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Conservatives leading on 'industrial policy' say CBI

Published on 16/09/09 at 11:32am


A change of government would benefit UK pharma, according to the Confederation of British Industry, which says the industry might receive more support from the Conservative party.

CBI director general Richard Lambert criticised Labour's handling of medicines pricing in the UK and said a more strategic approach was needed.

He said: "Political parties are now converging on the idea that industrial policy is not a bad idea. It's been a bad word, almost like a swear word, for the last 30 years.

"But it is the Conservative party that is thinking about industrial policy in a way it hasn't [been thought about] for a decade or five."

Lambert was speaking at the launch of Prescription for Innovation, a new manifesto for life sciences laid out by the ABPI and CBI, and unveiled at the Imperial College London.

The manifesto explains that rapid improvements in the R&D environment are needed if the UK's life sciences sector is to remain competitive globally.

It outlines what the industry could do in partnership with the present or a new government to create a better business environment, and is a significant move ahead of the next general election expected in May 2010.

At the meeting Lambert criticised the Labour government's handling of the Pharmaceutical Pricing and Reimbursement scheme (PPRS). He said the government's lack of industry understanding was demonstrated when in 2008 it tore up the five-year plan, more than two years ahead of schedule.

There was also much talk of a new kind of "political leadership", and hope for a new Conservative government was implicit.

Chris Brinsmead, president of the ABPI, said: "Political leadership is critical to ensuring that the industry continues to improve people's health, gives value to the NHS and provides a return to the taxpayer in terms of its investment in the UK."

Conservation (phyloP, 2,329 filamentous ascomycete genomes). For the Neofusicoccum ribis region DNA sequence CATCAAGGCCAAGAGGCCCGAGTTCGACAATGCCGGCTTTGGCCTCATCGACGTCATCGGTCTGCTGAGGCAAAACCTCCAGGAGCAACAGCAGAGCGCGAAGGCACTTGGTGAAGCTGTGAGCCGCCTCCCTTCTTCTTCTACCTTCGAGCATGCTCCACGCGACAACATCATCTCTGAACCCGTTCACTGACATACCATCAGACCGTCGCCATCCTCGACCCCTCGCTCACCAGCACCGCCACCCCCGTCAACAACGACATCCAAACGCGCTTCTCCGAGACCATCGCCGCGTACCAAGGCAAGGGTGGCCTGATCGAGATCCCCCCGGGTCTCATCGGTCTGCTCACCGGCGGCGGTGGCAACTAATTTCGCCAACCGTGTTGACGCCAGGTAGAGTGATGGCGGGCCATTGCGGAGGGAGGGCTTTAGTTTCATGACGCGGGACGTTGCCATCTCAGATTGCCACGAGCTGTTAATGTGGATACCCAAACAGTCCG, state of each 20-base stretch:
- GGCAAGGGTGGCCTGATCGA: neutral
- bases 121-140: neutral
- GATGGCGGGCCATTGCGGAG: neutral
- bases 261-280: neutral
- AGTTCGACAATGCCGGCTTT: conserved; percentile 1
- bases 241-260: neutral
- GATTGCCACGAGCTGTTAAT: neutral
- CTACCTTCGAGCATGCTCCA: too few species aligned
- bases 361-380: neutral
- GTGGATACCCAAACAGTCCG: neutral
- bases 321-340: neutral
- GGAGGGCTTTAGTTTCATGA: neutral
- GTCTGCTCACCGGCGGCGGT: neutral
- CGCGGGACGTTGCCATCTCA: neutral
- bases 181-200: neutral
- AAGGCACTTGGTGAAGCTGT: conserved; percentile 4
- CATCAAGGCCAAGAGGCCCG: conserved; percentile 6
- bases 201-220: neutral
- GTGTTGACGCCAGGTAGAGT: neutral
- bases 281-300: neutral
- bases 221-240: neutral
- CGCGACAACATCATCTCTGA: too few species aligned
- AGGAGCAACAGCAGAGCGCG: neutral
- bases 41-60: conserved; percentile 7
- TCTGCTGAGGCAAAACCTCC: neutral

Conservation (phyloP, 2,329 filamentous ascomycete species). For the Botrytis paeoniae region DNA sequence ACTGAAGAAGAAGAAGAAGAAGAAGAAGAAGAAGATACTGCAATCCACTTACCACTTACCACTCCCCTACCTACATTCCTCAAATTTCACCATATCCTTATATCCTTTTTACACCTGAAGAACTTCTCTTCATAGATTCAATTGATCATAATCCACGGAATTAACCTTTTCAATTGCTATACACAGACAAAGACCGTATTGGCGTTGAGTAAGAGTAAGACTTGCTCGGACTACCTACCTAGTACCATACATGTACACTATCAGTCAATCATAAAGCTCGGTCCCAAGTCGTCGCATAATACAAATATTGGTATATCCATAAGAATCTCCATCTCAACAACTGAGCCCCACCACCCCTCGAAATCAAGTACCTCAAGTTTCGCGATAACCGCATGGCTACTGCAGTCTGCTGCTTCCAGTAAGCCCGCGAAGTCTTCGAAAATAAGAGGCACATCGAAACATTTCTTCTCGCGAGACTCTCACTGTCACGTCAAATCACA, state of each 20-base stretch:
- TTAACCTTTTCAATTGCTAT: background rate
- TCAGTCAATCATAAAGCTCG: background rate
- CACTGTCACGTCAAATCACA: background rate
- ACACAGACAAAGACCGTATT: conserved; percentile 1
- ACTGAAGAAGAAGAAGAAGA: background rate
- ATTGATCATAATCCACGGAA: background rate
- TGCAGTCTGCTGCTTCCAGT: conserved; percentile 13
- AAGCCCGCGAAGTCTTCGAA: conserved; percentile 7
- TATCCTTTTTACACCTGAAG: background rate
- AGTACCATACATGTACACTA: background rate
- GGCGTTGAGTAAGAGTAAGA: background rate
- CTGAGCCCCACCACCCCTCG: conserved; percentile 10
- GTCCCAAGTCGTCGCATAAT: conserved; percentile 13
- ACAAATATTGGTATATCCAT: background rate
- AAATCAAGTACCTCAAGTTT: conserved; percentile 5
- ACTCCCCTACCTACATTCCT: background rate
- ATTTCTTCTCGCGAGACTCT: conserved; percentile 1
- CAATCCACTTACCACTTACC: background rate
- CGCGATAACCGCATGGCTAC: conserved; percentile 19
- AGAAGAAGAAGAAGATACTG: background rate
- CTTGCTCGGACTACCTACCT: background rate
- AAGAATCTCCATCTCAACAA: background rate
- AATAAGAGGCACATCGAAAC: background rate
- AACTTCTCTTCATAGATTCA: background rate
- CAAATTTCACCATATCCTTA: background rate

He was joined in his call for a change by ABPI director general Dr Richard Barker, who said the industry association was in discussion with all political parties in London, as well as the Welsh and Scottish governments, in order to affect change and open up dialogue with various players ahead of the next election.

When asked directly if a new government was really what the association wanted and needed, he admitted to choosing his words carefully, and said: "We do need a sea change of attitudes and practices in this country."

The Conservatives have been setting out their stall as the pharma-friendly party for some time now.

Speaking exclusively to Pharmafocus last December shadow health minister Mark Simmonds said: "We certainly would not have done what the current government have, and broken an agreement [the PPRS] halfway through. It created an enormous amount of uncertainty in the pharmaceutical industry and an enormous amount of concern.

"There is no doubt the policies that the government are forming, in terms of taxation, bureaucracy and red tape, are starting to drive pharmaceutical companies outside of the UK. We want to reverse that."

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